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Dozen Dos for Daily Discussions! (or Safety Talks and BS* Walks!)

Posted by Jonathan Klane on Apr 13, 2021 12:01:41 PM

* Bored Student (What did you think it meant?!)

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Keep it "on-time"! Everyone's time is important. If the meeting doesn't start and end on-time, people won't want to attend or will be late. Respect their time, and they'll (hopefully) respect yours (by paying attention).

Keep it "short"! The longer the meeting lasts, the less effective it becomes. People have short attention spans. Remember the "KISS" method – keep it short and simple (yes, there is another version, but we're being polite here).

Keep it "focused"! Don't ramble. Stay "on message." Let's face it – you're lucky if the workers pay attention to what you're saying. So say what matters most – the message.

Keep it "topical"! Make sure that the topics are directly applicable to the daily/weekly operations/tasks. Make sure that the meeting relates to the job and what's going on. Adult learners of all stripes need to have their training apply to their work – and I mean directly applicable. Make sure that your lesson or example is on the same tools, same tasks, sites, jobs, and situations. Get the idea?

Keep it "timely"! Ensure that you're covering only things that are happening (or are about to or just did happen). Adults don't want training if it does not matter. Remember that it must directly apply? Boy, I hope so – it was number 4 above. This is the corollary to it – adult learners need to have their training be of an immediate need, not for future needs.

Keep it "fresh"! Don't do the same stuff repeatedly. Cover new items or in new ways. Do you know the cliché that "doing the same thing over and over but expecting different results is an example of insanity"? So, you can't do the same training over and over and expect different safety results. Otherwise, trainees tune you out.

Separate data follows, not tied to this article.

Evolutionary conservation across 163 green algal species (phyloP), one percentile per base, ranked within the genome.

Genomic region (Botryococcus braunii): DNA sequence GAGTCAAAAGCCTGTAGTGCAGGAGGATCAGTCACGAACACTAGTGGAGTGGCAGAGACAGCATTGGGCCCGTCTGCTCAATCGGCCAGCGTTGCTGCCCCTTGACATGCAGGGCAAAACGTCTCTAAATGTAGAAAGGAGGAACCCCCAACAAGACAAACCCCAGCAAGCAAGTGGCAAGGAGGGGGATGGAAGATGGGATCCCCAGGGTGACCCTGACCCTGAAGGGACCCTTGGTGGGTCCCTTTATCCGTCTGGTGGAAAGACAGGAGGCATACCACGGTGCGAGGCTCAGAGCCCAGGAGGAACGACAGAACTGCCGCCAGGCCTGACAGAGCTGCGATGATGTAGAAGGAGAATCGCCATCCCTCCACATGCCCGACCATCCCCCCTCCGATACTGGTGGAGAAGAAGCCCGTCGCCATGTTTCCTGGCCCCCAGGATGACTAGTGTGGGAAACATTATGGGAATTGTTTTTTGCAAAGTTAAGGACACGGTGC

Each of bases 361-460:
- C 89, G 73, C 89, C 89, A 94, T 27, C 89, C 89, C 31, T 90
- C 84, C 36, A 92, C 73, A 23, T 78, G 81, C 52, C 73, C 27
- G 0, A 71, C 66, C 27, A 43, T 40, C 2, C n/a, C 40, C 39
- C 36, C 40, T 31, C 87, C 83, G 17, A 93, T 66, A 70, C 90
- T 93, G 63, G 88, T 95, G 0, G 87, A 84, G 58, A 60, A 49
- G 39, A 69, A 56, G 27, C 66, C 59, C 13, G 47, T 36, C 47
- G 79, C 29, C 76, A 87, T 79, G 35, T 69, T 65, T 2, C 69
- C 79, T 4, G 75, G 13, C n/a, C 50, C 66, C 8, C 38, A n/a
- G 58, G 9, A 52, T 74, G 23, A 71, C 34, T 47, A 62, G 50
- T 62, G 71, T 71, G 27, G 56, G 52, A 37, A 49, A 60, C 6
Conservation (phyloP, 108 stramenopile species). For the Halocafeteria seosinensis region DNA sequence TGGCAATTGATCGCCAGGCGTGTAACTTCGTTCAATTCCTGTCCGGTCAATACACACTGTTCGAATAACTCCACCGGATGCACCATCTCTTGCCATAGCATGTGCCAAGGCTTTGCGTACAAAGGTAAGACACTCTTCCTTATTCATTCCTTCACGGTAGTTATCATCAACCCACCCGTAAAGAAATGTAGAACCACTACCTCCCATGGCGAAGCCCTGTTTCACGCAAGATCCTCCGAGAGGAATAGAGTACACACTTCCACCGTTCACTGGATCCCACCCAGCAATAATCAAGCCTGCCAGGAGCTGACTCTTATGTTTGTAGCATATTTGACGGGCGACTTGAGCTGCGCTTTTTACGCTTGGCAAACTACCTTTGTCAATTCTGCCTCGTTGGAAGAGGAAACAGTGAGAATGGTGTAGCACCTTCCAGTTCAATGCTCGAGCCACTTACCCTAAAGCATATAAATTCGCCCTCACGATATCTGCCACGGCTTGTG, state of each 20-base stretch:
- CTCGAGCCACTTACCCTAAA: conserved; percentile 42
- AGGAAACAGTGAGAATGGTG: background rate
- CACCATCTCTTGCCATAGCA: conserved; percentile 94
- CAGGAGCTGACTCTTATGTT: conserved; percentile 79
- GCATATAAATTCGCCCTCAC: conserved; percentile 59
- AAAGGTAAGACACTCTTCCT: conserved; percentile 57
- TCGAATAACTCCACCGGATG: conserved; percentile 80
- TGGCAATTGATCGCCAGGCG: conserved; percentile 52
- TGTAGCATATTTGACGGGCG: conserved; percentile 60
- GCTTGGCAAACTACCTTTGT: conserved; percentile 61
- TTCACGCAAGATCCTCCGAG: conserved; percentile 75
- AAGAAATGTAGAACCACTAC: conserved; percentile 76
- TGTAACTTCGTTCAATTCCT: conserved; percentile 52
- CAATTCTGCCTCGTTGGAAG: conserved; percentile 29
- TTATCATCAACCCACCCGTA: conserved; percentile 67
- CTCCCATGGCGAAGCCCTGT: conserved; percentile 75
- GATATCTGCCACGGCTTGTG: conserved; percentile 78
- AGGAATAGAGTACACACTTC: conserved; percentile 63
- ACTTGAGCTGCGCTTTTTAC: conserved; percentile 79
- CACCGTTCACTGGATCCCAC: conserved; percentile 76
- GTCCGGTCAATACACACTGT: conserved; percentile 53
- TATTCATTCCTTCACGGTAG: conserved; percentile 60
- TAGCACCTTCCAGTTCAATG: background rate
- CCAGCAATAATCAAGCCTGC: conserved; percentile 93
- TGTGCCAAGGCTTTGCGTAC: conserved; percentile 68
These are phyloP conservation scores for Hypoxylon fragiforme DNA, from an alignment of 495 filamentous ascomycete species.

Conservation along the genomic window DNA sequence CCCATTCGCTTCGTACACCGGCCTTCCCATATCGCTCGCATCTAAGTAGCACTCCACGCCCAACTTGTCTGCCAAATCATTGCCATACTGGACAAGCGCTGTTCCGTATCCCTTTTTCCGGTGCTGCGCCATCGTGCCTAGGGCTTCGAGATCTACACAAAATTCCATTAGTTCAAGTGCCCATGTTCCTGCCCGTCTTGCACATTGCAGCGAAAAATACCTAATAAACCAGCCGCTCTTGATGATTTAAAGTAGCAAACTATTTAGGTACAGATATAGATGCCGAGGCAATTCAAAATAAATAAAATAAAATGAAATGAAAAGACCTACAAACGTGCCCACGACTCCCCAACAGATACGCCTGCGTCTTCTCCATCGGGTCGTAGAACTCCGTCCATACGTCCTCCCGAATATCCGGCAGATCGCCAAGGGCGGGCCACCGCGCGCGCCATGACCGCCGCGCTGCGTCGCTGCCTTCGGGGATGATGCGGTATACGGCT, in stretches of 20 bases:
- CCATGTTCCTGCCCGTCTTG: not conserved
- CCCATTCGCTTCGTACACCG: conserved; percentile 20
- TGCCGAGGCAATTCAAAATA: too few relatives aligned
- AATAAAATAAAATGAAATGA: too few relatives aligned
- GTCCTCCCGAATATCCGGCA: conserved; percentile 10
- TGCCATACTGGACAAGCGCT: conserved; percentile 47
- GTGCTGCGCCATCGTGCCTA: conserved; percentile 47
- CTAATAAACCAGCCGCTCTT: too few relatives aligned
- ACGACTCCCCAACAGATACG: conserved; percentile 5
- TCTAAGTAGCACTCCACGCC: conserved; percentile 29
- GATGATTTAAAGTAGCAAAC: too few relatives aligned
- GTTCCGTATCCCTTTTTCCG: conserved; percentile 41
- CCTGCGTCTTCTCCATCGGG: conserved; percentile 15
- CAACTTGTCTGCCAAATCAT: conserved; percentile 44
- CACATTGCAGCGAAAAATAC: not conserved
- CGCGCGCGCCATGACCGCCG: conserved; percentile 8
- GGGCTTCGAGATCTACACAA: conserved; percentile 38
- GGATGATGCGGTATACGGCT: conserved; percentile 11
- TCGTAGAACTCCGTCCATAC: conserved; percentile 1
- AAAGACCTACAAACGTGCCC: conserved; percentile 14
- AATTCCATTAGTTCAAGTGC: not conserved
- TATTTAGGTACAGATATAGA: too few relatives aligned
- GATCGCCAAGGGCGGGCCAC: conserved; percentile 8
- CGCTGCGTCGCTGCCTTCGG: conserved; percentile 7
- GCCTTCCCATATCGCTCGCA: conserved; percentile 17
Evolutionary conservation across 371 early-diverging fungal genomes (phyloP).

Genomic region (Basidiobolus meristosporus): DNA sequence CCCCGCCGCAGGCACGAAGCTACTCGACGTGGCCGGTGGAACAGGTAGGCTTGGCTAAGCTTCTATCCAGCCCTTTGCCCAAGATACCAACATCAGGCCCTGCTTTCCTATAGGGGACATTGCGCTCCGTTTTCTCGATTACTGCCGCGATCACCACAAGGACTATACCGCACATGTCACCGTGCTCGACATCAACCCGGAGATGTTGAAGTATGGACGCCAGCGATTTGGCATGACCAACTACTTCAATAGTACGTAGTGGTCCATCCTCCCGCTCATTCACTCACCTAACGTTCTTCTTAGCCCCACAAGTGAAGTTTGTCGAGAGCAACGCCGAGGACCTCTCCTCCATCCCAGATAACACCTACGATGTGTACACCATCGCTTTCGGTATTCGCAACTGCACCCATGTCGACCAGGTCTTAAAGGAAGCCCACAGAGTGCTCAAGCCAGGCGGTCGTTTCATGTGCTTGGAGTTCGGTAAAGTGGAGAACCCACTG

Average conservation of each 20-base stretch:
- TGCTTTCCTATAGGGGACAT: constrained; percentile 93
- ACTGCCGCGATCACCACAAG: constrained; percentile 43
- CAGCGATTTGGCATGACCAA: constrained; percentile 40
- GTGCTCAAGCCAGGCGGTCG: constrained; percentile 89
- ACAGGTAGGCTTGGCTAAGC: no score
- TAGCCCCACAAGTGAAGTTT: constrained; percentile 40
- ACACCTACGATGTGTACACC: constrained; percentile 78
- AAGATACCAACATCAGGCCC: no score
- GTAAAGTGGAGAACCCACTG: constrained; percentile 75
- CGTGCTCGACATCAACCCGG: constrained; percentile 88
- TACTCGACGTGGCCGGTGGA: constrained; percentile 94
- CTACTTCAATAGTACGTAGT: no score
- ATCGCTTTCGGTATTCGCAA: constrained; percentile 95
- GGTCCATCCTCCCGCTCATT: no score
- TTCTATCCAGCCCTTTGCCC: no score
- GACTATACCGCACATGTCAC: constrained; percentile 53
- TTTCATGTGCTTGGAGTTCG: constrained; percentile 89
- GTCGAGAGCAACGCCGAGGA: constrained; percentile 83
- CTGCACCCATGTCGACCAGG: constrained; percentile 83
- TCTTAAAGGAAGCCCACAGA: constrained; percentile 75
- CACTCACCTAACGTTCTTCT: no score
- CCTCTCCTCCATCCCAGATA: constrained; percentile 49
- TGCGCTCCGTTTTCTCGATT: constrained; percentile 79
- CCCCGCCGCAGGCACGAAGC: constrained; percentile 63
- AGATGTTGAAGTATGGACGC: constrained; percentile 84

Keep it "organized"! Be prepared, just like the Boy Scout motto. Don't leave it to the last minute, or people will pick up on that, and it will lose its perceived value. Don't "wing it," or your trainees might "take wing" and fly away. Again, it comes down to respect – respect for them for you and the subject matter – their safety and health. Disorganized = disrespect. Unprepared? Just don't do it!

Keep it "open"! Be "open" to attendees' input before, during, and after the meeting. Adults like to contribute when/where it matters. Adult learners want to be directly involved with setting the agenda – so let them! When they're involved (in training), they're engaged in it! And that's what you want. Before training, they can help you craft the important message(s). During the training, they can help with the validation of the hazards and solutions. After the training, they're the ones that always want to discuss something with you about the training. Ready for another cliché? Minds are like parachutes – they only work when they're open.

Keep it "flexible"! Be flexible enough to allow for attendees to ask questions. This gets right back to "keep it open." If the group suddenly wants to change the topic and it's a relevant topic to site safety and health – go for it! Again, they're engaged in the training, and that's what you want. To do otherwise (not to address relevant sincere questions) is to risk alienating trainees, shutting down discussions, giving them a distaste for the training and health and safety, and flies in the face of sound adult learning principles. (Do you need any more reasons?)

Keep it "diverse"! People will get tired of the regularity. Change something about the meeting so people will look forward to it. Change the venue, change the setup, change the topic, change the trainer, change the teaching method, change the message, heck change the whole blessed thing (I bet you thought I'd say the whole enchilada or the whole nine yards, didn't you?). "Variety is the spice of life," so why not make it the spice of training, too!

Keep it "safe and healthy"! Don't engage in any unsafe or unhealthy behaviors during the meeting. You'll at best be sending a mixed message; more likely, you will lose any respect for the training and could get hurt or ill. My Dad used to tell me, "Do as I say, not as I do." You know what? I did as he did. We learn by watching others. How about a great quote? "Your actions thunder so loudly; I can hardly hear what you're saying." Henry David Thoreau.

Keep it "lively"! Make it exciting. Don't be a "talking head" – do something. Demonstrate safe behavior, get them involved and moving. Adults learn best when doing things. They also will pay better attention if there's a "show" – so give them one. A good trainer is 1/3 teacher, 1/3 coach or counselor, and 1/3 entertainer. You know what they say, "The show must go on!"

Keep it "well-fed"! Let's make it a "baker's dozen." People love to be fed. Consider bringing or providing some refreshments. Good food = good training! I hate it when I get to a class, and the client has not provided the obligatory coffee and donuts for the students (or maybe something healthy like yogurts, fresh fruit, and whole-grain bagels)!